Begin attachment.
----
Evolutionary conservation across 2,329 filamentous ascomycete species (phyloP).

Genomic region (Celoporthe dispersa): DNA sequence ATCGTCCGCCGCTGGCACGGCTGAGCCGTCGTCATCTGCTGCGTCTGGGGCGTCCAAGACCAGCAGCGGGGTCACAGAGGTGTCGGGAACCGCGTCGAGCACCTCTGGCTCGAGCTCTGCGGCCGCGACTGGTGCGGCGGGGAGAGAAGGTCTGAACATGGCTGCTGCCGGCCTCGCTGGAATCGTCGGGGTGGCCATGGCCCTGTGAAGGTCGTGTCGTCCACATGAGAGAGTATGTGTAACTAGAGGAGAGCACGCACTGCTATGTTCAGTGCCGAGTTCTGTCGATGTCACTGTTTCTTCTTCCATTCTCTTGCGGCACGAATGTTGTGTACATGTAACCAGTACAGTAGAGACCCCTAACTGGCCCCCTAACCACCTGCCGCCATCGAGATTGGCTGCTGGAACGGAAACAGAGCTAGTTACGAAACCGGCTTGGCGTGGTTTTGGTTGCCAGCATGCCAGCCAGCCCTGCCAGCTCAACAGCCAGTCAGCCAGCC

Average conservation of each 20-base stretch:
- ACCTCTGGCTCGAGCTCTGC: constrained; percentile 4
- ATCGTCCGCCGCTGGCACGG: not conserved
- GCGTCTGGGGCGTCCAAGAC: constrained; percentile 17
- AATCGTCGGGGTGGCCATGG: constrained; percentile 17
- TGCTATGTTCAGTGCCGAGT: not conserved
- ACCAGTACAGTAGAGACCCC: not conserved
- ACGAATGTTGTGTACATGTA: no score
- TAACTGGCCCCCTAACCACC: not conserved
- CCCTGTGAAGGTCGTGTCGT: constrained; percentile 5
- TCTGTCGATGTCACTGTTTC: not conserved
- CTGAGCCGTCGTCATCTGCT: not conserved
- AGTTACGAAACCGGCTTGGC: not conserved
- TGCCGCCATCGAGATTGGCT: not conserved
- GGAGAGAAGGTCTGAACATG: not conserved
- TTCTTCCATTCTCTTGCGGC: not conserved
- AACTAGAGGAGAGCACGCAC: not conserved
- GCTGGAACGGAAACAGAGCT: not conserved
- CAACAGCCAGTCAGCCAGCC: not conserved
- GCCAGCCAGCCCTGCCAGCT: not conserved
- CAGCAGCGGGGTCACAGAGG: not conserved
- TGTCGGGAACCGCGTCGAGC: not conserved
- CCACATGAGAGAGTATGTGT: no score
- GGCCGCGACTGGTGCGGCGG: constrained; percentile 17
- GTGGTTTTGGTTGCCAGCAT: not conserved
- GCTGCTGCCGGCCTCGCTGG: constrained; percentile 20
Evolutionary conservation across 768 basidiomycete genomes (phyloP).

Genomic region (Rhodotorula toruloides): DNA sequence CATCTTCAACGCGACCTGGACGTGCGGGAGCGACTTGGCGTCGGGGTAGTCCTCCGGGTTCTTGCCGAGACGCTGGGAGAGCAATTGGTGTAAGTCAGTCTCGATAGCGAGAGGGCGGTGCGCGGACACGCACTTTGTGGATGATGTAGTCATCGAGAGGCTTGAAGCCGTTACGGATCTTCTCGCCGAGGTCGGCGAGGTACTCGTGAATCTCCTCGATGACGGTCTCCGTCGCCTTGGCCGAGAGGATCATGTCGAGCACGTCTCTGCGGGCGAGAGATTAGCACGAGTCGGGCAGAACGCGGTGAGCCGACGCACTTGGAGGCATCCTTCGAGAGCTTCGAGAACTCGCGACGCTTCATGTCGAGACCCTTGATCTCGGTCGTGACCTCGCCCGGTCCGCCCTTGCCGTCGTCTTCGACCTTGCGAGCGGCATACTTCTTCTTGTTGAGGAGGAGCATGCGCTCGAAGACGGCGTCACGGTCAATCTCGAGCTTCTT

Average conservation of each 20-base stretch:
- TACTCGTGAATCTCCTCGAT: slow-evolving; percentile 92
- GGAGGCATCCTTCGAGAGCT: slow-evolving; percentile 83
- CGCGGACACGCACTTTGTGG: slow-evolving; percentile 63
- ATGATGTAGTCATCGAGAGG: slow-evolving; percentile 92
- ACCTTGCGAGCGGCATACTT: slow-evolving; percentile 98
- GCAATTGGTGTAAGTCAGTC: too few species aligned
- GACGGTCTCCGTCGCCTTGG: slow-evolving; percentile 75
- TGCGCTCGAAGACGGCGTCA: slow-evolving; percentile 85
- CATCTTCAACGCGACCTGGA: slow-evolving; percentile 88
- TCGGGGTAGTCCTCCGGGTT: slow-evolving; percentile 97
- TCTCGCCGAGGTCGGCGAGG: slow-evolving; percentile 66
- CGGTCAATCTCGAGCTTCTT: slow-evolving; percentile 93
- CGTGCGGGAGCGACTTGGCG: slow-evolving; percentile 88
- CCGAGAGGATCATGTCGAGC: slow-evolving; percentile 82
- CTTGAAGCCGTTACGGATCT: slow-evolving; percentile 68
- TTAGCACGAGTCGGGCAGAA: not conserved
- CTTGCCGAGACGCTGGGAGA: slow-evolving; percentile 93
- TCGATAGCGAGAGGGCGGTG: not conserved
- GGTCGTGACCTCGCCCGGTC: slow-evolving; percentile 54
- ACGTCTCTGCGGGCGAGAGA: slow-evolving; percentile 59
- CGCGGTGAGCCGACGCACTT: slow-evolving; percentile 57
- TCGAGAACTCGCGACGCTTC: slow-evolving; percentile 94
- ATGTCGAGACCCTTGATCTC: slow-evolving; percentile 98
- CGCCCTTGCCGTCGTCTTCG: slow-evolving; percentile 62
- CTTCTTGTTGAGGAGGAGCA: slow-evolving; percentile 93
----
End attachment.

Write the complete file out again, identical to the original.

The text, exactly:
Evolutionary conservation across 2,329 filamentous ascomycete species (phyloP).

Genomic region (Celoporthe dispersa): DNA sequence ATCGTCCGCCGCTGGCACGGCTGAGCCGTCGTCATCTGCTGCGTCTGGGGCGTCCAAGACCAGCAGCGGGGTCACAGAGGTGTCGGGAACCGCGTCGAGCACCTCTGGCTCGAGCTCTGCGGCCGCGACTGGTGCGGCGGGGAGAGAAGGTCTGAACATGGCTGCTGCCGGCCTCGCTGGAATCGTCGGGGTGGCCATGGCCCTGTGAAGGTCGTGTCGTCCACATGAGAGAGTATGTGTAACTAGAGGAGAGCACGCACTGCTATGTTCAGTGCCGAGTTCTGTCGATGTCACTGTTTCTTCTTCCATTCTCTTGCGGCACGAATGTTGTGTACATGTAACCAGTACAGTAGAGACCCCTAACTGGCCCCCTAACCACCTGCCGCCATCGAGATTGGCTGCTGGAACGGAAACAGAGCTAGTTACGAAACCGGCTTGGCGTGGTTTTGGTTGCCAGCATGCCAGCCAGCCCTGCCAGCTCAACAGCCAGTCAGCCAGCC

Average conservation of each 20-base stretch:
- ACCTCTGGCTCGAGCTCTGC: constrained; percentile 4
- ATCGTCCGCCGCTGGCACGG: not conserved
- GCGTCTGGGGCGTCCAAGAC: constrained; percentile 17
- AATCGTCGGGGTGGCCATGG: constrained; percentile 17
- TGCTATGTTCAGTGCCGAGT: not conserved
- ACCAGTACAGTAGAGACCCC: not conserved
- ACGAATGTTGTGTACATGTA: no score
- TAACTGGCCCCCTAACCACC: not conserved
- CCCTGTGAAGGTCGTGTCGT: constrained; percentile 5
- TCTGTCGATGTCACTGTTTC: not conserved
- CTGAGCCGTCGTCATCTGCT: not conserved
- AGTTACGAAACCGGCTTGGC: not conserved
- TGCCGCCATCGAGATTGGCT: not conserved
- GGAGAGAAGGTCTGAACATG: not conserved
- TTCTTCCATTCTCTTGCGGC: not conserved
- AACTAGAGGAGAGCACGCAC: not conserved
- GCTGGAACGGAAACAGAGCT: not conserved
- CAACAGCCAGTCAGCCAGCC: not conserved
- GCCAGCCAGCCCTGCCAGCT: not conserved
- CAGCAGCGGGGTCACAGAGG: not conserved
- TGTCGGGAACCGCGTCGAGC: not conserved
- CCACATGAGAGAGTATGTGT: no score
- GGCCGCGACTGGTGCGGCGG: constrained; percentile 17
- GTGGTTTTGGTTGCCAGCAT: not conserved
- GCTGCTGCCGGCCTCGCTGG: constrained; percentile 20
Evolutionary conservation across 768 basidiomycete genomes (phyloP).

Genomic region (Rhodotorula toruloides): DNA sequence CATCTTCAACGCGACCTGGACGTGCGGGAGCGACTTGGCGTCGGGGTAGTCCTCCGGGTTCTTGCCGAGACGCTGGGAGAGCAATTGGTGTAAGTCAGTCTCGATAGCGAGAGGGCGGTGCGCGGACACGCACTTTGTGGATGATGTAGTCATCGAGAGGCTTGAAGCCGTTACGGATCTTCTCGCCGAGGTCGGCGAGGTACTCGTGAATCTCCTCGATGACGGTCTCCGTCGCCTTGGCCGAGAGGATCATGTCGAGCACGTCTCTGCGGGCGAGAGATTAGCACGAGTCGGGCAGAACGCGGTGAGCCGACGCACTTGGAGGCATCCTTCGAGAGCTTCGAGAACTCGCGACGCTTCATGTCGAGACCCTTGATCTCGGTCGTGACCTCGCCCGGTCCGCCCTTGCCGTCGTCTTCGACCTTGCGAGCGGCATACTTCTTCTTGTTGAGGAGGAGCATGCGCTCGAAGACGGCGTCACGGTCAATCTCGAGCTTCTT

Average conservation of each 20-base stretch:
- TACTCGTGAATCTCCTCGAT: slow-evolving; percentile 92
- GGAGGCATCCTTCGAGAGCT: slow-evolving; percentile 83
- CGCGGACACGCACTTTGTGG: slow-evolving; percentile 63
- ATGATGTAGTCATCGAGAGG: slow-evolving; percentile 92
- ACCTTGCGAGCGGCATACTT: slow-evolving; percentile 98
- GCAATTGGTGTAAGTCAGTC: too few species aligned
- GACGGTCTCCGTCGCCTTGG: slow-evolving; percentile 75
- TGCGCTCGAAGACGGCGTCA: slow-evolving; percentile 85
- CATCTTCAACGCGACCTGGA: slow-evolving; percentile 88
- TCGGGGTAGTCCTCCGGGTT: slow-evolving; percentile 97
- TCTCGCCGAGGTCGGCGAGG: slow-evolving; percentile 66
- CGGTCAATCTCGAGCTTCTT: slow-evolving; percentile 93
- CGTGCGGGAGCGACTTGGCG: slow-evolving; percentile 88
- CCGAGAGGATCATGTCGAGC: slow-evolving; percentile 82
- CTTGAAGCCGTTACGGATCT: slow-evolving; percentile 68
- TTAGCACGAGTCGGGCAGAA: not conserved
- CTTGCCGAGACGCTGGGAGA: slow-evolving; percentile 93
- TCGATAGCGAGAGGGCGGTG: not conserved
- GGTCGTGACCTCGCCCGGTC: slow-evolving; percentile 54
- ACGTCTCTGCGGGCGAGAGA: slow-evolving; percentile 59
- CGCGGTGAGCCGACGCACTT: slow-evolving; percentile 57
- TCGAGAACTCGCGACGCTTC: slow-evolving; percentile 94
- ATGTCGAGACCCTTGATCTC: slow-evolving; percentile 98
- CGCCCTTGCCGTCGTCTTCG: slow-evolving; percentile 62
- CTTCTTGTTGAGGAGGAGCA: slow-evolving; percentile 93